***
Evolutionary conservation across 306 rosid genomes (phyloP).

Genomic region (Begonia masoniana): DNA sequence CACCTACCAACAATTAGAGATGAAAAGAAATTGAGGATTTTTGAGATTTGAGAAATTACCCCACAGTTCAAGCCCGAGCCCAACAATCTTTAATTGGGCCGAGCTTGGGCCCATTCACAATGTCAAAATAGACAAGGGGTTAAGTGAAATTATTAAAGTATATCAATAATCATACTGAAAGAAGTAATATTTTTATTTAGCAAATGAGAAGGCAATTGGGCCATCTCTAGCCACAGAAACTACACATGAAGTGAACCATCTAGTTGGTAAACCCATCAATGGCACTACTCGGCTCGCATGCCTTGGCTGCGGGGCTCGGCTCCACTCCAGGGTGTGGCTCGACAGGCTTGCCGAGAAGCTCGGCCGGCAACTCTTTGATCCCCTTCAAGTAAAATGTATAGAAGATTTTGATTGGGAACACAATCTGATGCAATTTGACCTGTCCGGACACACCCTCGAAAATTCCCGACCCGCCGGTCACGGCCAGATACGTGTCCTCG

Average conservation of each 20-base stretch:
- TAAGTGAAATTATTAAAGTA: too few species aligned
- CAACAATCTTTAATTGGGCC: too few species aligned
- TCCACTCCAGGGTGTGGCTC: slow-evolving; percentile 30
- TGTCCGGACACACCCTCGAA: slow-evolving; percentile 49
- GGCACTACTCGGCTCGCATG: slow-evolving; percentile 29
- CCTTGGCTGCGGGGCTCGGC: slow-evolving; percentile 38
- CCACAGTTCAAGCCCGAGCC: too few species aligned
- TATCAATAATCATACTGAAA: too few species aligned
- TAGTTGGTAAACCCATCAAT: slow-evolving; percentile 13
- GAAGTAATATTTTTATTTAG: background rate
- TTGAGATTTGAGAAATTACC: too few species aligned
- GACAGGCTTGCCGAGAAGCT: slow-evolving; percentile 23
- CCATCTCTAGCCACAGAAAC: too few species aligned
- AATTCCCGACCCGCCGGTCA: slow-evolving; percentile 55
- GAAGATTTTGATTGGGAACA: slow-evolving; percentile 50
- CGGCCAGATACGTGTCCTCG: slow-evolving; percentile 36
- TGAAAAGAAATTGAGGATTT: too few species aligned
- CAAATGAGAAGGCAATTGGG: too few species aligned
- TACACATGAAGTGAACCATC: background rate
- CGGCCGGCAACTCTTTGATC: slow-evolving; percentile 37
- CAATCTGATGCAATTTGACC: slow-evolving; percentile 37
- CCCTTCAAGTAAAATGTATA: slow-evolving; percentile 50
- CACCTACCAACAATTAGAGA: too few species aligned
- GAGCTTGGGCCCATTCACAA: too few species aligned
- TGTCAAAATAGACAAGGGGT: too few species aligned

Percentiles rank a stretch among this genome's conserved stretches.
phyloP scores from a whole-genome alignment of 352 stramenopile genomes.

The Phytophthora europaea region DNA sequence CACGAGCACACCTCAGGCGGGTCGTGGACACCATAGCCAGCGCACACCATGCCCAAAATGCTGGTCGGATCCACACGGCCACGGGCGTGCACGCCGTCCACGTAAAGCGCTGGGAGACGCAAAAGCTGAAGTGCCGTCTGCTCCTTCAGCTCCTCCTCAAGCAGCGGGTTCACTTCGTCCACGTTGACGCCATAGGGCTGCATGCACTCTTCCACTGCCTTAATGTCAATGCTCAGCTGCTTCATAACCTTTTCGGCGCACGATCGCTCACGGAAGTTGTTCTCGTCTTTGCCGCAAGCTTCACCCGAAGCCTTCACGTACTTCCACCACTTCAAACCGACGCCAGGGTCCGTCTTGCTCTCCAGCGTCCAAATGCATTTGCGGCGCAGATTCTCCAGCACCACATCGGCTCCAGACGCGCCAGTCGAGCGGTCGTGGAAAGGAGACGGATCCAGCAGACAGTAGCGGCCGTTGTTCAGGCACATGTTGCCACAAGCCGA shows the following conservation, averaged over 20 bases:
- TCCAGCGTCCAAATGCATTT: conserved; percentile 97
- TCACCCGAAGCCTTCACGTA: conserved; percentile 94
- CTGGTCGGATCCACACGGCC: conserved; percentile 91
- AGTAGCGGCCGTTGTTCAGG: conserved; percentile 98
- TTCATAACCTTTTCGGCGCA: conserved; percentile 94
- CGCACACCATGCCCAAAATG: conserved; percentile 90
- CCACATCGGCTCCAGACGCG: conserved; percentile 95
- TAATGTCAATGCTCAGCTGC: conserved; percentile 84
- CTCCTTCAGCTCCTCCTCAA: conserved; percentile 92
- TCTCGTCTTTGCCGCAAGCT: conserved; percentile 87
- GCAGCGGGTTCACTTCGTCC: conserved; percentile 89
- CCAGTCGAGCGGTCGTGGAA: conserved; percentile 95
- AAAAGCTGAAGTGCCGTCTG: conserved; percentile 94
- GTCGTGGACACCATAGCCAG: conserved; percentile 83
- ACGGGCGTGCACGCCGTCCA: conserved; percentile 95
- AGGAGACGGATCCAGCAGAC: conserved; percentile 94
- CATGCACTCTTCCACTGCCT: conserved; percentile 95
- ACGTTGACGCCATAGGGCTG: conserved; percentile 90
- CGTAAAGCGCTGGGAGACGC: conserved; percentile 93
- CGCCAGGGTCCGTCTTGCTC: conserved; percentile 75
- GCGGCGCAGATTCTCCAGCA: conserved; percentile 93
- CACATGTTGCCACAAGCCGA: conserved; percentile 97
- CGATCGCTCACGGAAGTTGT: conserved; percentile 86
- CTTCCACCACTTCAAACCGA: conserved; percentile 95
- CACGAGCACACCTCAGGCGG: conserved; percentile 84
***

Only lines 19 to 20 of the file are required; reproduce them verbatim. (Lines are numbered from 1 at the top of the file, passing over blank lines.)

- CGGCCAGATACGTGTCCTCG: slow-evolving; percentile 36
- TGAAAAGAAATTGAGGATTT: too few species aligned